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WiL – GH Series: Florence Kinder in conversation with Dr Lucy Obolensky, Future Health Africa

Women in Leadership – Global Health Series: Florence Kinder in conversation with Dr Lucy Obolensky, Future Health Africa Founder

Dr Lucy Obolensky

A couple of weeks ago, I was fortunate to speak with Dr Lucy Obolensky as part of the Women in Leadership – Global Health series. I stumbled across Dr Obolensky when researching elective options and inspired by her career and research, reached out in the hope she might join the series.

Me in a ‘socially distanced’ canteen in a hospital in the depths of the Yorkshire dales and Lucy hundreds of miles south, we begin our conversation lamenting the struggles of planning humanitarian electives in Covid, moving swiftly to the ethical implications so often associated with overseas electives but also the enormity of learning that comes from such pursuits… the vital message that resource-poor does not equal knowledge-poor.

So tell me how it all began…

I was still at medical school when I first started out, it was around 2000 when I first began setting up clinics. I worked for a conservation organisation in Kenya. It was a time when HIV AIDS was rife and there was a somewhat ‘not our problem’ attitude. Perhaps this is a good example of female leadership, the board was entirely male and there I was a young female, trying to promote the benefit of setting up a health system that looked not just after their immediate workforces but also the local community. We took a very much ‘grassroots approach’, working with the conservancy team to set up a small local laboratory testing that could test and treat a range of diseases.  And slowly but surely, we began to see the positive impact of delivery primary health care, not just for their workforce but for the wider community; improved health led to less poaching in the area. The organisation became real advocates for these initiatives, a true example that ‘health brings wealth’.

You’ve moved to a much bigger scale now with Future Health Africa…

We began around 2009 in Kenya, I was an orthopaedic SHO at the time and had spent time in the surgical department at Nanyuki District Hospital, so we began in orthopaedic trauma. Like before we started small, driven by an amazing local surgeon Dr Ndanya, we aimed to help reduce the trauma burden in the local region. We’ve grown organically over the years, now with 8 streams ranging from Trauma, Quality Improvement  to community education and development.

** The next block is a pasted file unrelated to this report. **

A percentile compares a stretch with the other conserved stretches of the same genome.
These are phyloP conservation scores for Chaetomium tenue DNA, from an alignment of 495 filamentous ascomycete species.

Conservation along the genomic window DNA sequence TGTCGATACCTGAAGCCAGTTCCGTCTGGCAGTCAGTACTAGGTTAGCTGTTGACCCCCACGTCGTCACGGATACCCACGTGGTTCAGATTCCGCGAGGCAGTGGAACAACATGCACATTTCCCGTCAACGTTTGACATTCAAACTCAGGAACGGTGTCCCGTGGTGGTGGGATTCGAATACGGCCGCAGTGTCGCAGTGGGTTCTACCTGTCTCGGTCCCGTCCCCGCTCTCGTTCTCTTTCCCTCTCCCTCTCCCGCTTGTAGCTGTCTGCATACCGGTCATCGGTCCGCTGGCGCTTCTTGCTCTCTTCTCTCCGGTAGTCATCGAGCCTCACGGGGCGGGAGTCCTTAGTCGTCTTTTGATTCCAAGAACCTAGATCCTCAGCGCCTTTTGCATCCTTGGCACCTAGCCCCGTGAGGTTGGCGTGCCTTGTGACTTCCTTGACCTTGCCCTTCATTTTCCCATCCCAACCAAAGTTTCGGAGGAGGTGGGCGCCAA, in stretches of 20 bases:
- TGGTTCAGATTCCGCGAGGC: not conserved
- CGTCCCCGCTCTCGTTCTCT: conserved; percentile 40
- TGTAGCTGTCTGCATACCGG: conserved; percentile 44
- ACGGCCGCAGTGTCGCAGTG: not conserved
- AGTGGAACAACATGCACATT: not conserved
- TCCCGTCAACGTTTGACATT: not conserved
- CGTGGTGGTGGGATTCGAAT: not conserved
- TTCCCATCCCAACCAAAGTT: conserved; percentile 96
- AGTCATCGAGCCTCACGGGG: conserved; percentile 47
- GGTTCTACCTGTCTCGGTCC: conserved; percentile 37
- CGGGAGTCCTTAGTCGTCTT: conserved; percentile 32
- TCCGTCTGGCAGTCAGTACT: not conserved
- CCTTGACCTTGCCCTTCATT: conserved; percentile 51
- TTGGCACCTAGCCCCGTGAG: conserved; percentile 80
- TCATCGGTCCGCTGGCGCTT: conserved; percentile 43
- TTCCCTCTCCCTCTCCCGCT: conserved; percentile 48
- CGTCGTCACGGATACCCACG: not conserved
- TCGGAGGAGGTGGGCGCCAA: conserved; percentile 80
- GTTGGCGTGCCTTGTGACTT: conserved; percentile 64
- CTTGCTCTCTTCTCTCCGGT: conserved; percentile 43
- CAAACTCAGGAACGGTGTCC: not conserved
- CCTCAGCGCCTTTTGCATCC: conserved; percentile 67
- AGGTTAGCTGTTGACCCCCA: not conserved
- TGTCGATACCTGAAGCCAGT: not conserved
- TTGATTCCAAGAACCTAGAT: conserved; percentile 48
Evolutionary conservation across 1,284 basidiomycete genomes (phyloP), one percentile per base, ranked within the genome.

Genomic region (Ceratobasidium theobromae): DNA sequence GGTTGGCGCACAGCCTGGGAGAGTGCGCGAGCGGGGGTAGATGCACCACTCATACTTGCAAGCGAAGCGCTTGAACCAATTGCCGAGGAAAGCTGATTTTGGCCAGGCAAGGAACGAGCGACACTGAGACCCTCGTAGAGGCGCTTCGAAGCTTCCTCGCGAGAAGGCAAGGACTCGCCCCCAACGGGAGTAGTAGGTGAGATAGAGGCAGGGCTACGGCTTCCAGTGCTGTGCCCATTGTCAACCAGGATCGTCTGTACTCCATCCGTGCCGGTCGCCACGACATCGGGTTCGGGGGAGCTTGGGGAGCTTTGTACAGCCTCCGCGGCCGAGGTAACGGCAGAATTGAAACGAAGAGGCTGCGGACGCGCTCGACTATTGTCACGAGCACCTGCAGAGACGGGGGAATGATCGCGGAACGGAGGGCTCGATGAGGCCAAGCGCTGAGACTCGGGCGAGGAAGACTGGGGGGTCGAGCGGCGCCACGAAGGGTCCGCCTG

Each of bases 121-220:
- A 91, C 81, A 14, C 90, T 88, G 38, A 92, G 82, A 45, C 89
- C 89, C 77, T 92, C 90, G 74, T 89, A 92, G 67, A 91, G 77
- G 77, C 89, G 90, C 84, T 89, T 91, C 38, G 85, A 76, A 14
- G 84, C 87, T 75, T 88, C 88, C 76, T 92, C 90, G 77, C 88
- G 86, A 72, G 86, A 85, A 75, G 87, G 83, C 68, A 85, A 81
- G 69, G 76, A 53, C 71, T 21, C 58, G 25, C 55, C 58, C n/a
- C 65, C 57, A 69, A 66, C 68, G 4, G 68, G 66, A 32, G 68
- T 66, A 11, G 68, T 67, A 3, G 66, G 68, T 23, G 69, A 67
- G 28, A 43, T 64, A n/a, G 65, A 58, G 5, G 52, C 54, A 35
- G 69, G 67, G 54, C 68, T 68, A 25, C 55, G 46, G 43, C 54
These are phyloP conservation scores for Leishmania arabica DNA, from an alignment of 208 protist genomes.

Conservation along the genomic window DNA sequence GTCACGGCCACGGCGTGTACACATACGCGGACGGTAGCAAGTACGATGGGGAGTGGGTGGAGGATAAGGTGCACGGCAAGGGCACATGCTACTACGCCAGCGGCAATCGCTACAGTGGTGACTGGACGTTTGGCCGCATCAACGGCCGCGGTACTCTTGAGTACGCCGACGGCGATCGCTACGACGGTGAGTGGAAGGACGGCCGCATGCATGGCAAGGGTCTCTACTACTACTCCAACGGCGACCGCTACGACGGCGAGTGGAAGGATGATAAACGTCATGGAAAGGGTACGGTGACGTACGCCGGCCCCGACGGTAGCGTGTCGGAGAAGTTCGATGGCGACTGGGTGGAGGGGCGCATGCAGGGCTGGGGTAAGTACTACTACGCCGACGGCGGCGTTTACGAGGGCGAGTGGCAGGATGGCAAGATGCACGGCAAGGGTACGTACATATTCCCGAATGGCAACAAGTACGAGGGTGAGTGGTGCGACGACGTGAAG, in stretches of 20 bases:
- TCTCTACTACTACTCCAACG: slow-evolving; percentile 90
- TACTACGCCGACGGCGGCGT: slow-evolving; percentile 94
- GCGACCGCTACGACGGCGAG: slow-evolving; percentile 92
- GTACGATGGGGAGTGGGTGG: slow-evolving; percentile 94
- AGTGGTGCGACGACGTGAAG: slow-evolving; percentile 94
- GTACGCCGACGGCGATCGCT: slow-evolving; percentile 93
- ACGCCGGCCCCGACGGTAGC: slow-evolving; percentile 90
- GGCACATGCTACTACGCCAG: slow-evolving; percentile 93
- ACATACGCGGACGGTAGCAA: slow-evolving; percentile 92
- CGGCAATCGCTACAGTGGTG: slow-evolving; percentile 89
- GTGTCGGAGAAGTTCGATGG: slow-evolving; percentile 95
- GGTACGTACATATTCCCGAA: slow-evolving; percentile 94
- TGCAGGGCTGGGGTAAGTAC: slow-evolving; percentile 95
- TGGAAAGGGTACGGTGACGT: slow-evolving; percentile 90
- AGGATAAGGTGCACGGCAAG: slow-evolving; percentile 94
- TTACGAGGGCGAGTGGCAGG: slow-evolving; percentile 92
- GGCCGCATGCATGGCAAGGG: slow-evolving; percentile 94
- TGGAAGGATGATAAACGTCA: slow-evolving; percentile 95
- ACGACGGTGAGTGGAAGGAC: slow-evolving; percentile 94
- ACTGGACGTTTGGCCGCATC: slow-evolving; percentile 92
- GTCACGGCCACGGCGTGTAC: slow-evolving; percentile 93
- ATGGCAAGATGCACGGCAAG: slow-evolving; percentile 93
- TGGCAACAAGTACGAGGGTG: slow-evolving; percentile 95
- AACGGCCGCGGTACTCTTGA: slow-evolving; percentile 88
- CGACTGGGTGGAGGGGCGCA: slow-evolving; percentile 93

It is vital Global Health work is sustainable, how does Future Health Africa work towards that…

Go where you’re invited, not where you want to go. I think one of  the key things has been matching our team to the needs of the team overseas, creating a diverse MDT. Also, recognising the importance of training, we don’t measure our outcomes and impact in terms of numbers of trauma patients seen but more so in recognising indicators like improvements to patient safety and increased training for staff.

I’m adamant that one day we’ll stop talking about ‘female’ leaders, but for now…

I guess looking back, similar to my beginnings, I was a young female trying to persuade senior hospital managers to change their entire system. Trauma, specifically motorbike accidents were a big issue. Care was provided on a ‘pay at the point of access’, meaning patients often faced long waits in hospital whilst families tried to get funds together to pay for treatment. I was proposing you reverse this, operate on the day of injury – improve patient outcomes, reduce length of hospital stay, facilitate quicker returns to work and allow patients or their families to pay after and likely quicker. Communication and understanding are vital when trying to make change though, regardless of who you are. Respect must be both earned and given, regardless of who you are.

And finally, what advise do you have to encourage those hoping to follow in your footsteps…

Take every opportunity you come across, but also don’t be afraid to ask, reach out when the opportunity isn’t there. Think about what you want to do, where you want to go and how a career back home can fit with that e.g. broad specialities like A&E or GP. Also, seek out mentors, those who both challenge and inspire you.



Lucy Obolensky is an expedition medic, locum GP and Emergency Department doctor. She is the Programme lead for the Global Health Masters at Plymouth University and founder of the charity Future Health Africa. She is a  strong advocate for Global Health education in all health professions.



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